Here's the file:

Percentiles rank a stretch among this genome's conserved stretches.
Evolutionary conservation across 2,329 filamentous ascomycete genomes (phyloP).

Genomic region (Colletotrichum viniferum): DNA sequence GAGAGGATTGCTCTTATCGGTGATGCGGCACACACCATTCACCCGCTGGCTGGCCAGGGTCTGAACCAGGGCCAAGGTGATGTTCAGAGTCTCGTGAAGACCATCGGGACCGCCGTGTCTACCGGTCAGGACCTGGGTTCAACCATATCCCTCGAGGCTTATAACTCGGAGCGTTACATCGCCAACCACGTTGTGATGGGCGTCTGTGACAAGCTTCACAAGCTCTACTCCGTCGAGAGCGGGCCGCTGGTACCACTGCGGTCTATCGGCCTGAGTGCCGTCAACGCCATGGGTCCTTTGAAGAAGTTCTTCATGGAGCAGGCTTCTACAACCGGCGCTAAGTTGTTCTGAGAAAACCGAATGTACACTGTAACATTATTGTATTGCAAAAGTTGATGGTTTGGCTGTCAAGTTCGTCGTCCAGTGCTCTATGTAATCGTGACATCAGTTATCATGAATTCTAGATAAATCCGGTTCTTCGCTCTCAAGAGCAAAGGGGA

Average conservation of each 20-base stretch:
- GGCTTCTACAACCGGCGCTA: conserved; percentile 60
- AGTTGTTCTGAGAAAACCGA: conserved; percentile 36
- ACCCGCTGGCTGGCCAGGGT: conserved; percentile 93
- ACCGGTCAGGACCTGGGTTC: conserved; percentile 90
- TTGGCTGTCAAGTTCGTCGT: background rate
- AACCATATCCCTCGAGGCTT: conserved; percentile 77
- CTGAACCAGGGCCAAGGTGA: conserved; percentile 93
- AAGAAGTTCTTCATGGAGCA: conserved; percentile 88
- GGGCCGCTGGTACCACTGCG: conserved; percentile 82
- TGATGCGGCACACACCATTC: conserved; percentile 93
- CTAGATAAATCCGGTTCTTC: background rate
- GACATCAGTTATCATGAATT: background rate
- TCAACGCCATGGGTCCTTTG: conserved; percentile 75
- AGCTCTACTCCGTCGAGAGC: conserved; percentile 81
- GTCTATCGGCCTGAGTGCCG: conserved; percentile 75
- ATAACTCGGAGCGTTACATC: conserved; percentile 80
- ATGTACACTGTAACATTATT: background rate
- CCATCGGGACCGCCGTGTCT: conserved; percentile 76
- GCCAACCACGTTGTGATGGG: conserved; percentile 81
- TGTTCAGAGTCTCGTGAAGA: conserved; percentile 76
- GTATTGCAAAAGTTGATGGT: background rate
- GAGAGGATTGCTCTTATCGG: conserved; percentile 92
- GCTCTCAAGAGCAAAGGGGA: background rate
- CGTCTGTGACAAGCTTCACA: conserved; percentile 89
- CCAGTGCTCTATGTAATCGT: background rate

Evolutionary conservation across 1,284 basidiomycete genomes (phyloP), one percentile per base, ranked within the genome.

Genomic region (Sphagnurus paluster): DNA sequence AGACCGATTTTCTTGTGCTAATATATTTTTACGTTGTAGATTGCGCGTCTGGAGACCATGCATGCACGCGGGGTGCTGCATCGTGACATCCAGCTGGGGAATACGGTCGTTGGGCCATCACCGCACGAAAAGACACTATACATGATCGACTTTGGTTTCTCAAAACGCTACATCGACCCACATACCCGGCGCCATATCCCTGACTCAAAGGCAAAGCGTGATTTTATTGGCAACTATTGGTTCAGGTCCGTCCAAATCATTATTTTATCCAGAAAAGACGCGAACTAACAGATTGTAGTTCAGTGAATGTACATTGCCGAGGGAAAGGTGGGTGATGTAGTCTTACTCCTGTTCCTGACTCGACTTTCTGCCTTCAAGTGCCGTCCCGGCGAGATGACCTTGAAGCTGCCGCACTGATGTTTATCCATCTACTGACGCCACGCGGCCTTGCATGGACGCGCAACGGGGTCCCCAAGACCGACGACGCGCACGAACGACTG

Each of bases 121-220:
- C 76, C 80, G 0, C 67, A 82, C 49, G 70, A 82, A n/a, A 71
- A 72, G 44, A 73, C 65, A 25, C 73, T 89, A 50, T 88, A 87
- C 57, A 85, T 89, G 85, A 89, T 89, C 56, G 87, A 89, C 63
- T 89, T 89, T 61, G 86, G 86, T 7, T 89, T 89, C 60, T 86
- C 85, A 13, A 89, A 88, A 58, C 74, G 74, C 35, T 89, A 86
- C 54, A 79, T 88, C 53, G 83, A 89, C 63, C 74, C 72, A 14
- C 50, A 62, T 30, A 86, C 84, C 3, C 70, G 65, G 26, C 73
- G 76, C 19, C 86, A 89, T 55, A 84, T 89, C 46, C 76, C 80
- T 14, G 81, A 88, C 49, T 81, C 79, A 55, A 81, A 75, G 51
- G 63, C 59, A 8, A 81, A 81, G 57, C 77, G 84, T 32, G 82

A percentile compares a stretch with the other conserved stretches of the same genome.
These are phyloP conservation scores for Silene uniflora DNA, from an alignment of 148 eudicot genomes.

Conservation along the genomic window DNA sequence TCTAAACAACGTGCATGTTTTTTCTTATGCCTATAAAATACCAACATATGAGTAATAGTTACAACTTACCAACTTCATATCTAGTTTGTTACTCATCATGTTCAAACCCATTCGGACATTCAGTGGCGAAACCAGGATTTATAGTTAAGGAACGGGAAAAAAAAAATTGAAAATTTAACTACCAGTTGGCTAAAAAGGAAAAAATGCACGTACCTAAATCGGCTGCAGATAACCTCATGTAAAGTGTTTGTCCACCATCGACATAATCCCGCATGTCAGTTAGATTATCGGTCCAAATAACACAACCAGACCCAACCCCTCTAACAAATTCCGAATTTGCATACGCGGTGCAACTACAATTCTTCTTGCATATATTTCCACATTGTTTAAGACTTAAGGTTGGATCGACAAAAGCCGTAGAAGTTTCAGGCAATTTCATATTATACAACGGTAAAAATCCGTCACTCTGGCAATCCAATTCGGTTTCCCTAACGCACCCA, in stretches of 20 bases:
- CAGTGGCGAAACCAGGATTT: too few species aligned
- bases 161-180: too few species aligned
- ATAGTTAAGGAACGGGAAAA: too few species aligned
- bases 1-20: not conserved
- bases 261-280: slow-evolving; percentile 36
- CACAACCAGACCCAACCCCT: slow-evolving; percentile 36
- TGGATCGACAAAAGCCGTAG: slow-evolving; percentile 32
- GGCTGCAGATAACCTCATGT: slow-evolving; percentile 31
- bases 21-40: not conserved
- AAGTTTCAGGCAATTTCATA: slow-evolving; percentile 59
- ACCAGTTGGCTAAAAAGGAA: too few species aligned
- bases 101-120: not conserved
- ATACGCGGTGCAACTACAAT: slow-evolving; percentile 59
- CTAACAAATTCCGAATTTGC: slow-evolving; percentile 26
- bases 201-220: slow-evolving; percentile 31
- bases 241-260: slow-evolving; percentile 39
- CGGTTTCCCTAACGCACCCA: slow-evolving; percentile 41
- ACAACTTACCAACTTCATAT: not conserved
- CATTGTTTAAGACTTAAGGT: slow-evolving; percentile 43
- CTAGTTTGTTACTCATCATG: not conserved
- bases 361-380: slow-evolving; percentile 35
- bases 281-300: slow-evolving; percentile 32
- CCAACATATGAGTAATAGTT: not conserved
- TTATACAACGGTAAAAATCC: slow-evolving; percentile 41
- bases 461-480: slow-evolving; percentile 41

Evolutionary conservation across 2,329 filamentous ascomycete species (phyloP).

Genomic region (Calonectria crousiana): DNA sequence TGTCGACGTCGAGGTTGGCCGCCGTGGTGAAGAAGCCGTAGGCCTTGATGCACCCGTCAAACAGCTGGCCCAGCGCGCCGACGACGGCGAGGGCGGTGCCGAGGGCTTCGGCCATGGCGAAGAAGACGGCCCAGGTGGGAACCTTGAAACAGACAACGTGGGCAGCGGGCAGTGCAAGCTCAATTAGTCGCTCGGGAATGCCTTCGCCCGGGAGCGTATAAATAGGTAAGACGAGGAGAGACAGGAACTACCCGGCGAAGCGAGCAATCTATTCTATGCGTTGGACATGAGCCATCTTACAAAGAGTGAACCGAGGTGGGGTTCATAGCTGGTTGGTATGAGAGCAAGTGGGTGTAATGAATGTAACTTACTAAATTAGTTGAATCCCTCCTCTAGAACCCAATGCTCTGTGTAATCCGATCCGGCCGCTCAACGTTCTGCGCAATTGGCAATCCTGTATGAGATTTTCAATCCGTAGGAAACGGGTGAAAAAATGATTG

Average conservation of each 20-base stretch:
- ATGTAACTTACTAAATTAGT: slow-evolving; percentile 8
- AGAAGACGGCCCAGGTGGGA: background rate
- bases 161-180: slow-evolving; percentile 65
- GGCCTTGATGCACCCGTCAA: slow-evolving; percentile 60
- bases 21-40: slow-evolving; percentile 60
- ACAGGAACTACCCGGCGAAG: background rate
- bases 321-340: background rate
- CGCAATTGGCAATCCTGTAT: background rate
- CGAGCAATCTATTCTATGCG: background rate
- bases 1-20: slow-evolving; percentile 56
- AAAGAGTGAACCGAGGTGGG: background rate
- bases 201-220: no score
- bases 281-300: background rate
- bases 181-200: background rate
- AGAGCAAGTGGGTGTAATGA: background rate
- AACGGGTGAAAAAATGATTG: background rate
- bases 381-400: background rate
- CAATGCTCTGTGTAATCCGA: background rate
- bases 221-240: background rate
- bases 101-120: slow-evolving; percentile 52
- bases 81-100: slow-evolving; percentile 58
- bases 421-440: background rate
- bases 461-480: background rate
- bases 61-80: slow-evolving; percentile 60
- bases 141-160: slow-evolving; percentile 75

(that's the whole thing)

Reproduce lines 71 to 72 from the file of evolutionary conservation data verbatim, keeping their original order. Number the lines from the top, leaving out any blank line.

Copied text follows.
Evolutionary conservation across 2,329 filamentous ascomycete species (phyloP).

Genomic region (Calonectria crousiana): DNA sequence TGTCGACGTCGAGGTTGGCCGCCGTGGTGAAGAAGCCGTAGGCCTTGATGCACCCGTCAAACAGCTGGCCCAGCGCGCCGACGACGGCGAGGGCGGTGCCGAGGGCTTCGGCCATGGCGAAGAAGACGGCCCAGGTGGGAACCTTGAAACAGACAACGTGGGCAGCGGGCAGTGCAAGCTCAATTAGTCGCTCGGGAATGCCTTCGCCCGGGAGCGTATAAATAGGTAAGACGAGGAGAGACAGGAACTACCCGGCGAAGCGAGCAATCTATTCTATGCGTTGGACATGAGCCATCTTACAAAGAGTGAACCGAGGTGGGGTTCATAGCTGGTTGGTATGAGAGCAAGTGGGTGTAATGAATGTAACTTACTAAATTAGTTGAATCCCTCCTCTAGAACCCAATGCTCTGTGTAATCCGATCCGGCCGCTCAACGTTCTGCGCAATTGGCAATCCTGTATGAGATTTTCAATCCGTAGGAAACGGGTGAAAAAATGATTG